Rice, it turned out, had been assaulting women since 1972. He had been convicted for assaulting or raping a total of 15 women before murdering Naomi Bryant, and it is a fair supposition that he had assaulted or raped many more who did not go to the police. In 1982, he grabbed a woman by the throat, held a knife to her, and raped her. Five years later, while out of prison on home leave, he grabbed a woman, pushed her into a garden, held a knife to her, and raped her for an hour. Receiving a life sentence, he was transferred to an open prison in 2002 and then released two years later on parole as a low-risk parolee. He received housing in a hostel for ex-prisoners in a village whose inhabitants had been told, to gain their acquiescence, that none of the residents there was violent; five months after his arrival, he murdered Naomi Bryant. In pronouncing another life sentence on him, the judge ordered that he should serve at least 25 years: in other words, even now the law has not quite thrown away the key.

Only five days later, the papers reported that 1,023 prisoners of foreign origin had been released from British prisons between 1999 and 2006 without having been deported. Among them were 5 killers, 7 kidnappers, 9 rapists and 39 other sex offenders, 4 arsonists, 41 burglars, 52 thieves, 93 robbers, and 204 drug offenders. Of the 1,023 prisoners, only 106 had since been traced. The Home Office, responsible for both prisons and immigration, still doesn?t know how many of the killers, arsonists, rapists, and kidnappers are at large; but it admits that most of them will never be found, at least until they are caught after committing another offense. Although these revelations forced the Home Secretary to resign, in fact the foreign criminals had been treated only as British criminals are treated. At least we can truly say that we do not discriminate in our leniency.

Scandal has followed scandal. A short time later, we learned that prisoners had been absconding from one open prison, Leyhill, at a rate of two a week for three years?323 in total since 1999, among them 22 murderers. This outrage came to light only when a senior policeman in the area of Leyhill told a member of Parliament that there had been a crime wave in the vicinity of the prison. The member of Parliament demanded the figures in the House of Commons; otherwise they would have remained secret.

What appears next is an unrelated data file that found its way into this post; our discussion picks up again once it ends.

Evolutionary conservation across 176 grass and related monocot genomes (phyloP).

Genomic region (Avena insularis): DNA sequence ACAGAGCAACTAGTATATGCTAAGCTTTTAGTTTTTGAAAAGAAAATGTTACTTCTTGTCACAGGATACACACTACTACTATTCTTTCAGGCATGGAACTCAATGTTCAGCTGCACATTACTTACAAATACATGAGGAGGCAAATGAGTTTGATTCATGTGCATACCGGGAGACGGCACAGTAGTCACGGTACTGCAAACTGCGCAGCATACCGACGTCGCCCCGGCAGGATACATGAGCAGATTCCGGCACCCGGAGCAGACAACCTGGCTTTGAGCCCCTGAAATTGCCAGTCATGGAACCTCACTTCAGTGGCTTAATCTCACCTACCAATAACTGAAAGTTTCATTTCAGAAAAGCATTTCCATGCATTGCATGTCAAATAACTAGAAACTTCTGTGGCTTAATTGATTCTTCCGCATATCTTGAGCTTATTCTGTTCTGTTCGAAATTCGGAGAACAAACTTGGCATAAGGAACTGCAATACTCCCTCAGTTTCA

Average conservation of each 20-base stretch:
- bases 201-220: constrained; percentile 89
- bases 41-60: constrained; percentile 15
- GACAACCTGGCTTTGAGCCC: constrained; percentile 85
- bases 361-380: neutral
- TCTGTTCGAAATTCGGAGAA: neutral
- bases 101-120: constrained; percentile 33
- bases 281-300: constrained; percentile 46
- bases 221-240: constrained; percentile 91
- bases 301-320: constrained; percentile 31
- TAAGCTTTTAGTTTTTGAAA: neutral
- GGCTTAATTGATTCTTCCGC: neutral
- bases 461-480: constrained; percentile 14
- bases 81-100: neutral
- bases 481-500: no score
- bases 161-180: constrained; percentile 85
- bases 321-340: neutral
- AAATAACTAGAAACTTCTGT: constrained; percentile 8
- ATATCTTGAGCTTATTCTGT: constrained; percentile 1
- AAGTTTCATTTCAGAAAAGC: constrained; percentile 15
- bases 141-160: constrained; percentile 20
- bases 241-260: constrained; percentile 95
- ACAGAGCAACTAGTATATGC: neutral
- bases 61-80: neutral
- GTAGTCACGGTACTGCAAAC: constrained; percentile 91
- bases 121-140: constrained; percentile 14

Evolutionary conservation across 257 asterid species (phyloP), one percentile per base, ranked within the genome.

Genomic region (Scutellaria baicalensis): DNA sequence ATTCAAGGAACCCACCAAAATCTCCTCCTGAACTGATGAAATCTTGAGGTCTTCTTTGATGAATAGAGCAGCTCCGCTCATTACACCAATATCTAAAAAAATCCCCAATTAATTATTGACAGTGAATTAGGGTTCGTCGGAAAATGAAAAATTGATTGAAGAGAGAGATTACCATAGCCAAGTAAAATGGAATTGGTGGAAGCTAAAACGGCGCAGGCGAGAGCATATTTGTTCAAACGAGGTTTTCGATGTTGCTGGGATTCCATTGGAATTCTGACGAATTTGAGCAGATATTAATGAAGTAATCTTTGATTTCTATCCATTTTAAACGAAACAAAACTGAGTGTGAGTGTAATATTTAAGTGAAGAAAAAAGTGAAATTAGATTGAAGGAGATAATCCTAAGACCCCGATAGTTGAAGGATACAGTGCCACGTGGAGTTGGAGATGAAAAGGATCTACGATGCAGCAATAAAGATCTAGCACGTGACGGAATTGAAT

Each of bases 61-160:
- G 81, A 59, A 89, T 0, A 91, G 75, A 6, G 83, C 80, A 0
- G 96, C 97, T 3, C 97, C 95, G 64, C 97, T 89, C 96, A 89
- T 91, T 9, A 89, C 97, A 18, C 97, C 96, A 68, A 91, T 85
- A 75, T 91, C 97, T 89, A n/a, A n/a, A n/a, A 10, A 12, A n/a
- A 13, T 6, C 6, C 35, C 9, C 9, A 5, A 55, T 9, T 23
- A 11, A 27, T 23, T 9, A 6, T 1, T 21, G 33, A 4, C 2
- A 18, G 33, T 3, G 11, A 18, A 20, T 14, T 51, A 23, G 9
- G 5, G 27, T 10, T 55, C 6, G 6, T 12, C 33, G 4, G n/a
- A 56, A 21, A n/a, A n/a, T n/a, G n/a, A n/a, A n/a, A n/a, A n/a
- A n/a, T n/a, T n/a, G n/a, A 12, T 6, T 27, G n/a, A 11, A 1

None of these revelations, however, would have surprised a man called David Fraser, who has just published a book entitled A Land Fit for Criminals?the land in question being Great Britain, of course. Far from being mistakes?for mistakes repeated so often cease to be mere mistakes?all these occurrences are in full compliance with general policy in Britain with regard to crime and criminality.

Fraser was a probation officer for more than a quarter of a century. He began to doubt the value of his work in terms of preventing crime and therefore protecting the public, but he at first assumed that, as a comparatively lowly official in the criminal-justice system, he was too mired in the grainy everyday detail to see the bigger picture. He assumed also that those in charge not only knew what they were doing but had the public interest at heart.

Eventually, however, the penny dropped. Fraser?s lack of success in effecting any change in the criminals under his supervision, and thus in reducing the number of crimes that they subsequently committed, to the great misery of the general public, was not his failure alone but was general throughout the system. Even worse, he discovered that the bureaucrats who ran the system, and their political masters, did not care about this failure, at least from the point of view of its impact on public safety; careerist to the core, they were only concerned that the public should not become aware of the catastrophe. To this end, they indulged in obfuscation, statistical legerdemain, and outright lies in order to prevent the calamity that public knowledge of the truth would represent for them and their careers.

The collective intellectual dishonesty of those who worked in the system so outraged Fraser?and the Kafkaesque world in which he found himself, where nothing was called by its real name and language tended more to conceal meaning than to convey it, so exasperated him?that, though not a man apt to obtrude upon the public, he determined to write a book. It took him two and a half years to do so, based on 20 years of research, and it is clear from the very first page that he wrote it from a burning need to expose and exorcise the lies and evasions with which he lived for so long, lies and evasions that helped in a few decades transform a law-abiding country with a reputation for civility into the country with the highest crime rate in the Western world, with an ever-present undercurrent of violence in daily life. Like Luther, Fraser could not but speak out. And, as events unfolded, his book has had a publishing history that is additionally revealing of the state of Britain today.

By example after example (repetition being necessary to establish that he has not just alighted on an isolated case of absurdity that might be found in any large-scale enterprise), Fraser demonstrates the unscrupulous lengths to which both bureaucrats and governments have gone to disguise from the public the effect of their policies and decisions, carried out with an almost sadistic indifference to the welfare of common people.